The crunch came in 1988, when the rock tour that would be his last collapsed after 81 shows, Zappa sacking most of the musicians because they were all in dispute. The rehearsals had lasted 10 hours a day, 5 days a week for four months.

As the me-decade ended, Zappa made trips to Russia and Czechoslovakia. He got caught up in “facilitating American finance” (unsuccessfully) for a Russian horror film, and trying to help sell frozen muffins to the USSR. Zappa said: “I met all these very interesting people who wanted to do a wide range of business things with people from the West... [I was] kind of like a dating service.”

In 1990, Zappa revisited Prague, President Havel urging him to be a cultural liaison officer for the new régime in its approaches to the west. In 1991 he returned to Czechoslovakia and Hungary to celebrate the departure of their Soviet troops, and at a Prague concert gave his only guitar performance since the rock-tour collapse. In London he told BBC Radio 4 that he was still doing “a feasibility study” on standing for the US Presidency in '92, by getting US radio listener-response. By the autumn, no decision had been announced, and then his illness was announced instead.

Despite myriad other activity, serious composition had long been Zappa’s main concern. The vegetable-fetischist with the dope-head rock group and the aesthetically-challenged publicity (older readers may recall the “Zappa the Crapper” poster) had become a serious composer, his work performed in concert-halls alongside Cage, Stravinsky and other moderns.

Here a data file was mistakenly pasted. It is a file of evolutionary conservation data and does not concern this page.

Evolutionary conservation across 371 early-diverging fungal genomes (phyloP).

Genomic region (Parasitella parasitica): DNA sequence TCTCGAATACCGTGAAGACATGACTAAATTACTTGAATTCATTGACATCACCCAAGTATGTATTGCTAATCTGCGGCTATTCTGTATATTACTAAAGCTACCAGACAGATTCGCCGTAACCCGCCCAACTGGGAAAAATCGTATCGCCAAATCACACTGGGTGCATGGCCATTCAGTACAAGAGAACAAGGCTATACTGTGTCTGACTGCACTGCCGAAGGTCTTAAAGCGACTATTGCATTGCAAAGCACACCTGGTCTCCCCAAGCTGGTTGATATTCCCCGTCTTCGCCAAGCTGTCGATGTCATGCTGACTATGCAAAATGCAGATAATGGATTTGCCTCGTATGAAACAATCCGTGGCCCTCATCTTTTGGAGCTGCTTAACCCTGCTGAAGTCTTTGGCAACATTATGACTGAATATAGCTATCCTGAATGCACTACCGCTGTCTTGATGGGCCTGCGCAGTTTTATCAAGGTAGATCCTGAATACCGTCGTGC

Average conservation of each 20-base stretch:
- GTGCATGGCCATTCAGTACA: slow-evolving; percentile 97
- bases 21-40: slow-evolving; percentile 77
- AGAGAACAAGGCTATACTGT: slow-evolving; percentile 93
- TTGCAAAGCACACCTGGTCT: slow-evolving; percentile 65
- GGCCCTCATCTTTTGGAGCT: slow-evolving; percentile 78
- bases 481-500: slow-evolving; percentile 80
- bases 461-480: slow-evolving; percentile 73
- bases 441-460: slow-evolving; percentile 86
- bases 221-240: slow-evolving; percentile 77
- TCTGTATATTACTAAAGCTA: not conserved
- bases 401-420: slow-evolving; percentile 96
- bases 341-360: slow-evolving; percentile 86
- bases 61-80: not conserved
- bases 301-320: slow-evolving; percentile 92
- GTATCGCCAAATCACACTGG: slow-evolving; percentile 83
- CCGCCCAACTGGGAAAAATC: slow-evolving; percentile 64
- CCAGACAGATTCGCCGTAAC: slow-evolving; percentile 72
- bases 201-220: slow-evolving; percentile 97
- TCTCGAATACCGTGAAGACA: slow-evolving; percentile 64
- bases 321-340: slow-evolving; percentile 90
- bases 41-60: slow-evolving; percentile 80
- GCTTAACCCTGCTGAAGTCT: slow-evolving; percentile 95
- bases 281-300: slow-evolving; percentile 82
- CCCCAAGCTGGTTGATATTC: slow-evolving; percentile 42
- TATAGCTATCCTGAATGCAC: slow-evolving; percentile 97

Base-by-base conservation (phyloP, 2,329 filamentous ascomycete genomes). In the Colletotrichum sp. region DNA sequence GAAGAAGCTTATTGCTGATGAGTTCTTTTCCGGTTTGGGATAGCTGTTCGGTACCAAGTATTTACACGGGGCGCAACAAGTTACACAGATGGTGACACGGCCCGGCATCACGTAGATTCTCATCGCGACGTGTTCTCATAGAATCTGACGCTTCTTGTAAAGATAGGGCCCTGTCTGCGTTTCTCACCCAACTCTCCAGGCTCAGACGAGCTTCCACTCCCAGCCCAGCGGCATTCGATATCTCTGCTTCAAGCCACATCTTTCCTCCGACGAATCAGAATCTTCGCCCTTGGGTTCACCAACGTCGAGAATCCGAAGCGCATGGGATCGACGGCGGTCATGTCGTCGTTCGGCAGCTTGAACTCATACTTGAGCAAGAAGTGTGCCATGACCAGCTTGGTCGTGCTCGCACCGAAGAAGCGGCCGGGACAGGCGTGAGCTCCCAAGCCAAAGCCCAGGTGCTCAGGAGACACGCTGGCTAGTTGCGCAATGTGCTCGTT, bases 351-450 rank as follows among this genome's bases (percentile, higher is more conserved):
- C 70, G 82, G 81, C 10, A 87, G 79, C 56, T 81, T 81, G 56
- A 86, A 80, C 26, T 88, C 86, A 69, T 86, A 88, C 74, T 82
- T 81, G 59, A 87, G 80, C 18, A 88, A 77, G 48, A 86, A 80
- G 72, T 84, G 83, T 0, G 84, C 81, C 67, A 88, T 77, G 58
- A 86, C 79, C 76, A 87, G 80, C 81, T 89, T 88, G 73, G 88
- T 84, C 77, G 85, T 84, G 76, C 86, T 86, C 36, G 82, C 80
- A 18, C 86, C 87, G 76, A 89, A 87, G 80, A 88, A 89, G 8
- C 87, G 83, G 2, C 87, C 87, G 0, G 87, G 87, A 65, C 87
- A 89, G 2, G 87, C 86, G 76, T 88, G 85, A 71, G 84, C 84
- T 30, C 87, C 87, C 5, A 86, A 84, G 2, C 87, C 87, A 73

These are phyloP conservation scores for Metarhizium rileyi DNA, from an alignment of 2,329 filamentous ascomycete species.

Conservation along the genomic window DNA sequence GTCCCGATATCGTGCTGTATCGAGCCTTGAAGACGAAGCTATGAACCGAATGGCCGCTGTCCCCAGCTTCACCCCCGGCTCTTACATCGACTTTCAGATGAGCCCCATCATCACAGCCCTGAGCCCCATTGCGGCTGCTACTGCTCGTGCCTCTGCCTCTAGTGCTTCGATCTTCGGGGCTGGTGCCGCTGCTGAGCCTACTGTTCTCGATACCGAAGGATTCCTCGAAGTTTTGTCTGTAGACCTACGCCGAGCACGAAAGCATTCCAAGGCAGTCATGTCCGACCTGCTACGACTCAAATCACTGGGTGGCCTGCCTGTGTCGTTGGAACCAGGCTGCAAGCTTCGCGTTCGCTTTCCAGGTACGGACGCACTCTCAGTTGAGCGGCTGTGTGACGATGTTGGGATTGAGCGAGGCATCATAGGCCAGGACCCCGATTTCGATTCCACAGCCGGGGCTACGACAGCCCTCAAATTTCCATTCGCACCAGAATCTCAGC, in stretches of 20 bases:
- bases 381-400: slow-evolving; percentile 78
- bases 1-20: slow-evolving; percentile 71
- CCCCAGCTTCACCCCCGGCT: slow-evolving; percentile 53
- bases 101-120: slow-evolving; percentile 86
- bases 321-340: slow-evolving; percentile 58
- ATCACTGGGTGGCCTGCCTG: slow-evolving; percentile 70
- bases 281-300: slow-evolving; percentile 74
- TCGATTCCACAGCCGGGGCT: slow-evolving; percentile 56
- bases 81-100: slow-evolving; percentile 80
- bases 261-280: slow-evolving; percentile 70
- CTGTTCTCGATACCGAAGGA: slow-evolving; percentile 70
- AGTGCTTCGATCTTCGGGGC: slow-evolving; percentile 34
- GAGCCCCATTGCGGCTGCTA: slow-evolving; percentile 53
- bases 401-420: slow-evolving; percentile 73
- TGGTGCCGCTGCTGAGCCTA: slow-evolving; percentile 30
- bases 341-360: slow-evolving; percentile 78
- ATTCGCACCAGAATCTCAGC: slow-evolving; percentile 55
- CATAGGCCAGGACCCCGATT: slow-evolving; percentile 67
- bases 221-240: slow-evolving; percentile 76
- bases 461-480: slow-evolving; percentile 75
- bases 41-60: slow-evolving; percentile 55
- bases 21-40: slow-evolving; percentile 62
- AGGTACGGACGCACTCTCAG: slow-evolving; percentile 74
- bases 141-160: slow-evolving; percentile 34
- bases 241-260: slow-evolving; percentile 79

In 1983, overseeing a Barbican performance of his orchestral works with the LSO and the young American conductor Kent Nagano (now with the Hallé), Zappa was unhappy at the orchestra’s apparent drinking in the interval, and said that on the subsequent recording-sessions, repairing trumpet-section faults needed forty edits in seven minutes’ music. These are undetectable because, as Nagano concedes, “Frank was such a superb editor.”

Zappa also worked with Pierre Boulez, but felt that the Ensemble InterContemporain, too, was under-rehearsed, for its 1984 performance of his work in Paris. “I hated that premiere,” he wrote. “Boulez virtually had to drag me onto the stage to take a bow.” Five years later, asked to identify his “primary goal”, Zappa answered: “That’s easy. I’m still waiting for an accurate performance!”

In the event, he lived to hear something he probably felt came close. Since contracting cancer, Zappa had cancelled many public appearances and new works. His last completed major project was “The Yellow Shark”, a collection of work commissioned by the Ensemble Modern and premiered at the Frankfurt Music Festival in September 1992. Zappa had planned to conduct part of each evening’s performance but in the event could manage the baton only for small portions of the first performance. The work was nevertheless an immediate success, and under Zappa’s own supervision yielded a CD recording, released only last month, which, happily, can stand as a decent last release from one of the major creative figures of modern music.